Being interested in the possibilities of intelligent machines, I also studied Turing’s 1950 paper, “Computing Machinery and Intelligence,” ( a non-technical paper in which he proposes the so-called Turing imitation game as a test for true AI: you might say that a program is intelligent if you can’t tell it from a human when you’re exchanging emails with it. It’s worth noting that Turing initially framed his “imitation game” in terms of someone trying to distinguish between a woman and a man.

Later I became interested in using so-called cellular automata programs to simulate the patterns that emerge in the tissues of plants and animals—patterns like the the spots on leopards, the markings­ on butterfly wings, the zigzags on South Pacific cone shells. This is what Turing was working on near the end of his life. In 1952 he published an amazing paper, “The Chemical Basis of Morphogenesis.” ( In the morphogenesis paper he explains how, by dint of days of hand computation, he emulated a biological cellular automaton process to produce irregular black spots like you might see on the side of a brindle cow.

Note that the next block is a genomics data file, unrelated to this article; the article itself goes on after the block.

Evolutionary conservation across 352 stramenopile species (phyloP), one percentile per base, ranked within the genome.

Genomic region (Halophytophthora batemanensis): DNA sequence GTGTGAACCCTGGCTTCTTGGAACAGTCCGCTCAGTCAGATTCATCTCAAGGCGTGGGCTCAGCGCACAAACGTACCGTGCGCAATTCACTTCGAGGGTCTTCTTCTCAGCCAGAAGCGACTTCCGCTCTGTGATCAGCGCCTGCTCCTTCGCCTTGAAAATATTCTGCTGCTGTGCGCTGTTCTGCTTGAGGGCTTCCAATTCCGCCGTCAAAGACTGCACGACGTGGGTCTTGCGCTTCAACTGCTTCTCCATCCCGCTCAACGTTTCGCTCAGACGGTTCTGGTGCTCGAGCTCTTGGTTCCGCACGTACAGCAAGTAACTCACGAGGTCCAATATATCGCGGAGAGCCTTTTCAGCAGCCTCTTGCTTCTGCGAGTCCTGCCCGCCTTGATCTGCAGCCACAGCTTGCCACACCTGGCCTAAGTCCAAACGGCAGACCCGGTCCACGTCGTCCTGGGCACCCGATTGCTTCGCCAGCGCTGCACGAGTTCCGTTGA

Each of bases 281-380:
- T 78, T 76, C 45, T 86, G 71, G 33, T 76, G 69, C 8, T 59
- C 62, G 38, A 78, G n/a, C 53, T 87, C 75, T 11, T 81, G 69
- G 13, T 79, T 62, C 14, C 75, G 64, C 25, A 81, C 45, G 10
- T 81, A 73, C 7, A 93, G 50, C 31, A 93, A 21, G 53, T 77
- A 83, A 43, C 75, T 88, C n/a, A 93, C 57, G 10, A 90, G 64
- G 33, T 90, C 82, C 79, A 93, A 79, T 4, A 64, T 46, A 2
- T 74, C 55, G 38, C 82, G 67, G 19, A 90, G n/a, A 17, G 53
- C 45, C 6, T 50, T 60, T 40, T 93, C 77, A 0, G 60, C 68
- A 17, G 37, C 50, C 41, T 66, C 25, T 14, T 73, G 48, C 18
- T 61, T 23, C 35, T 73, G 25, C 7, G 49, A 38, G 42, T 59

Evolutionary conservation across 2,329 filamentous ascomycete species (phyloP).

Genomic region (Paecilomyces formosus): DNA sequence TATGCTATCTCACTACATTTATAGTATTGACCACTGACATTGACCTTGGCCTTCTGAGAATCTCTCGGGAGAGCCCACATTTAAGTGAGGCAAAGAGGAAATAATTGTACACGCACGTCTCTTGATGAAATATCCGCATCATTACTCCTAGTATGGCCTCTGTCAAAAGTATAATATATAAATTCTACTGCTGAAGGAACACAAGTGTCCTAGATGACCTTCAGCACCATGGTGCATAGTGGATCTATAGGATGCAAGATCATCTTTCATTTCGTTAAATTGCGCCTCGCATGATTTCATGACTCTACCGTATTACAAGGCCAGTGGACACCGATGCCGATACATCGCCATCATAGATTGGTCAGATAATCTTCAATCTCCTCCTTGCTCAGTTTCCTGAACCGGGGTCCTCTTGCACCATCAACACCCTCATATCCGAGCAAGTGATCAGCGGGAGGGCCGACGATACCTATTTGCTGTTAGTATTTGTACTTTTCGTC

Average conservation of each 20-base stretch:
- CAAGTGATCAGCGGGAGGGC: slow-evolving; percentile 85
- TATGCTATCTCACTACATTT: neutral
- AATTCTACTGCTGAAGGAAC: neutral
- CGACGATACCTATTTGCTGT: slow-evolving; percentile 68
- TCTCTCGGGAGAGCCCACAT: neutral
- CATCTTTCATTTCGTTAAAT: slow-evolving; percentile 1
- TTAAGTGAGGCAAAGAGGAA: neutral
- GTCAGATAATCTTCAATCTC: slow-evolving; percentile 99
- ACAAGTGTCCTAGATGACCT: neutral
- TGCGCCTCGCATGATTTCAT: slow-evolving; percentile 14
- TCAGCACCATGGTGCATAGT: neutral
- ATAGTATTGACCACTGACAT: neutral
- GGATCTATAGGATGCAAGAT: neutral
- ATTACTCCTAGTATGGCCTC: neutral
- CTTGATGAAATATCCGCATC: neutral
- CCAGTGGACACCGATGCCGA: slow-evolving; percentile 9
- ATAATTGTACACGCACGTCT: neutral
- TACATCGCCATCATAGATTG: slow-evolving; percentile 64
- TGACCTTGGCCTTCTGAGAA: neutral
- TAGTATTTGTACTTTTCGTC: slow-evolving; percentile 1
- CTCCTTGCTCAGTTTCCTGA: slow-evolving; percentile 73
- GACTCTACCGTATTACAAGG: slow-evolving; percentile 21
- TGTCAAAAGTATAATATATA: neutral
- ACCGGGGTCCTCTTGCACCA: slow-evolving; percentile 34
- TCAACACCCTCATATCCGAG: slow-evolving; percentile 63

To me Turing is a heroic and inspiring figure. He worked on deeply fascinating things without getting lost in merely technical mathematics.

The other compelling aspect of the Turing story is that he was openly gay, he was persecuted for it, and that he had a strange and tragic death—which is usually described as a suicide.

Regarding Turing’s death by cyanide poisoning, I’ve always felt there’s a real possibility that he was in fact assassinated by agents of the British government. This seems even likelier now that we know Turing was involved in a top-secret code-breaking effort during World War II. In the 1950s, there was a collective hysteria over the possibility of homosexuals being a security risk.

Before I began contemplating my own novel, I’d read some stories and plays about Turing. But I didn’t feel that any of these works captured the vibrant image of Turing that I wanted to project. There can be a tendency to write about homosexuality in a lugubrious tone—as if a homosexual is a pathetic person who’s afflicted with a lethal disease. But Turing was anything but downcast about his predilections.

In the spring of 2007, I wrote a short story about Turing, “The Imitation Game.” And this story later came to be the first chapter of my novel. In the short story, Turing escapes being poisoned by British government agents. And to escape, he swaps appearances with his dead male lover. And here comes the science fiction: Turing grows two new faces by using principles that he described in that paper where he generates the shape of a spot on a black-and-white cow.